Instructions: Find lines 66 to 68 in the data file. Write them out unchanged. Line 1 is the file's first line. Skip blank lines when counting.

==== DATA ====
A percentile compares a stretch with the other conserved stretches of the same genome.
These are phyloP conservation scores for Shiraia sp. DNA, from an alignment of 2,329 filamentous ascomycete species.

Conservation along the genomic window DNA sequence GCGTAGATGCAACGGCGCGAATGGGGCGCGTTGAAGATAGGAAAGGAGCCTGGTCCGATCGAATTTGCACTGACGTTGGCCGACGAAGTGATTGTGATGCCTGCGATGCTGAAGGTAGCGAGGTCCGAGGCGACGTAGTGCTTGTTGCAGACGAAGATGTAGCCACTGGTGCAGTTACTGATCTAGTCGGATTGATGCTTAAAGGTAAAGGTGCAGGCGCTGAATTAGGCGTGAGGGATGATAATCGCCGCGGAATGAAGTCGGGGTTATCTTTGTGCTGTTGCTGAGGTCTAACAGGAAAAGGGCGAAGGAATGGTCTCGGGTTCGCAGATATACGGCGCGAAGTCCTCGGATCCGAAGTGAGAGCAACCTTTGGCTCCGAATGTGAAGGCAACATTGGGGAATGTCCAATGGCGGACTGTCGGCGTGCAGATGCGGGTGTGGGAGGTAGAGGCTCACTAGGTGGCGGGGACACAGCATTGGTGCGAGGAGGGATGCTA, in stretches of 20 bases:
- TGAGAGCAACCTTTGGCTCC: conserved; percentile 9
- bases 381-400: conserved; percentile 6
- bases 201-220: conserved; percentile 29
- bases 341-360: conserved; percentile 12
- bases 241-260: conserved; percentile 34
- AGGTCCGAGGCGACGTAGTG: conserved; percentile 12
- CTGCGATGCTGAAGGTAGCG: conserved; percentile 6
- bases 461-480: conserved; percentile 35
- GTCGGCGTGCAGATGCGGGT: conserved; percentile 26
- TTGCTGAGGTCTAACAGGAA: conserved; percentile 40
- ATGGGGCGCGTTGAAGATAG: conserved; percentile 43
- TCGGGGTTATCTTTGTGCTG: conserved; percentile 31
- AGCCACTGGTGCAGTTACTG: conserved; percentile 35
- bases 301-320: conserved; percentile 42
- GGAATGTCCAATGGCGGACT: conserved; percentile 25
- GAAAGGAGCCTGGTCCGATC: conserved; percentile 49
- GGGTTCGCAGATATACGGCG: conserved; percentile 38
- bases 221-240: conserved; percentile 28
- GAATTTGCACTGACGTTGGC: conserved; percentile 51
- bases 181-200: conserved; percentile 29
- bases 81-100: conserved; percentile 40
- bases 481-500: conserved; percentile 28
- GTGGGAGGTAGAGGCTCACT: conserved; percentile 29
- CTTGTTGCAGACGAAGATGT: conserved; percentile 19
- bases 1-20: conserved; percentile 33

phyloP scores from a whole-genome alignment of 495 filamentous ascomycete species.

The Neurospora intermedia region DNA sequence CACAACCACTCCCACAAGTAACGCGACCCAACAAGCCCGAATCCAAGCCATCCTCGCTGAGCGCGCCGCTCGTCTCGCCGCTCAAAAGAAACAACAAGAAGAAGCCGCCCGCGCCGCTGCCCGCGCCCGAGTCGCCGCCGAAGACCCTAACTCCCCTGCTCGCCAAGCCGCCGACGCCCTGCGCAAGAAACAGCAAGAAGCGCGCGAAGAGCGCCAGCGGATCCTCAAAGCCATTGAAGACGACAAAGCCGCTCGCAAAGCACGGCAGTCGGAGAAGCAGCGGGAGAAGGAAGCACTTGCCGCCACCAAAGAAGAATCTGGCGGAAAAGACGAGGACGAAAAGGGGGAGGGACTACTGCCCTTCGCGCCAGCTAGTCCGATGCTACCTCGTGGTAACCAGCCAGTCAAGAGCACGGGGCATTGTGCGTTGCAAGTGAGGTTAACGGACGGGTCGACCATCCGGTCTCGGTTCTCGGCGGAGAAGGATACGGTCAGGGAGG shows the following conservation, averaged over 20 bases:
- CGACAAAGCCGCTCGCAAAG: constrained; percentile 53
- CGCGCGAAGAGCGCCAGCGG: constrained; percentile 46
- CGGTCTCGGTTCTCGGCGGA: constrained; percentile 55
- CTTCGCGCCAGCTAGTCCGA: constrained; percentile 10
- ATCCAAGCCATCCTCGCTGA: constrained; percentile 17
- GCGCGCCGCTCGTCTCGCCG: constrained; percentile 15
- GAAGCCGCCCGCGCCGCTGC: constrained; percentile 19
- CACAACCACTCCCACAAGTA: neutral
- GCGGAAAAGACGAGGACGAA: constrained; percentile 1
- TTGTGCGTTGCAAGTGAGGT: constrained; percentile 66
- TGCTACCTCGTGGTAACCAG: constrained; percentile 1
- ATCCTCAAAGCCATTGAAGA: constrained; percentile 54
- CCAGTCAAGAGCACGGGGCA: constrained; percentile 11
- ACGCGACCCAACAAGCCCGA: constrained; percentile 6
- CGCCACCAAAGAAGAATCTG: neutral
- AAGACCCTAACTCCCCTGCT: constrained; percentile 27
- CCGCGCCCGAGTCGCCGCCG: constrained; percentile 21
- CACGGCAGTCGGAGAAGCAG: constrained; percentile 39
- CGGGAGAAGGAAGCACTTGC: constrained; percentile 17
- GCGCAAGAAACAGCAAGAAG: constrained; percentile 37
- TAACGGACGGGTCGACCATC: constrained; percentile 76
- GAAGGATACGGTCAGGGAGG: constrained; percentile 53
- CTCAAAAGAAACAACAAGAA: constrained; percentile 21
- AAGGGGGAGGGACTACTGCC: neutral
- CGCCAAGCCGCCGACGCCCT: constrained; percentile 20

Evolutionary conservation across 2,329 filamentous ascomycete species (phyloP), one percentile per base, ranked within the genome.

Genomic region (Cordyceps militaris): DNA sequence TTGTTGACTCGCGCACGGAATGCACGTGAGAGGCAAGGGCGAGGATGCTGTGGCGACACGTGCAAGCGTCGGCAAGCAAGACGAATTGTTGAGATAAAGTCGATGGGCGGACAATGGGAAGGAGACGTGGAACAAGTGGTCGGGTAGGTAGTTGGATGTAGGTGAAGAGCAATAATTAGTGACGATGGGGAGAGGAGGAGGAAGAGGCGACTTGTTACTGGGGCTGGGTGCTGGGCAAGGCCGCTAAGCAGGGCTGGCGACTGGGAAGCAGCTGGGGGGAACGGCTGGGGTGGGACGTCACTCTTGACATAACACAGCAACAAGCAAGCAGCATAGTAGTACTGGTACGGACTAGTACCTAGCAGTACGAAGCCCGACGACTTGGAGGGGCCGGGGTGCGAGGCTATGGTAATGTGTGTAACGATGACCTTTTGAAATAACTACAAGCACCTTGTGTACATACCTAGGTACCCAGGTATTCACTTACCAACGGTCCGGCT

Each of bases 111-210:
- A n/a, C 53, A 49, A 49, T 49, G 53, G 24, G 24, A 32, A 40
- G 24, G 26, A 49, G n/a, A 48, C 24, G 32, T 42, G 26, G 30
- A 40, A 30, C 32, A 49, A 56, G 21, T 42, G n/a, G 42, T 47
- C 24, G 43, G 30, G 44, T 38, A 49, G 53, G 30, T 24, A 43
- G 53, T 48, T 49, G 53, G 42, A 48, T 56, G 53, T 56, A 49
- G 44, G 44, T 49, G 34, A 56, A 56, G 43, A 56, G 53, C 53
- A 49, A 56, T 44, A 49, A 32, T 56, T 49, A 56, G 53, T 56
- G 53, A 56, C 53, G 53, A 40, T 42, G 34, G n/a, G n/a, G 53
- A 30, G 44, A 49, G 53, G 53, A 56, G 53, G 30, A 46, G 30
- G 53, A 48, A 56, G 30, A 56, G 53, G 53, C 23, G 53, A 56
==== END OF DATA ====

- G 53, A 56, C 53, G 53, A 40, T 42, G 34, G n/a, G n/a, G 53
- A 30, G 44, A 49, G 53, G 53, A 56, G 53, G 30, A 46, G 30
- G 53, A 48, A 56, G 30, A 56, G 53, G 53, C 23, G 53, A 56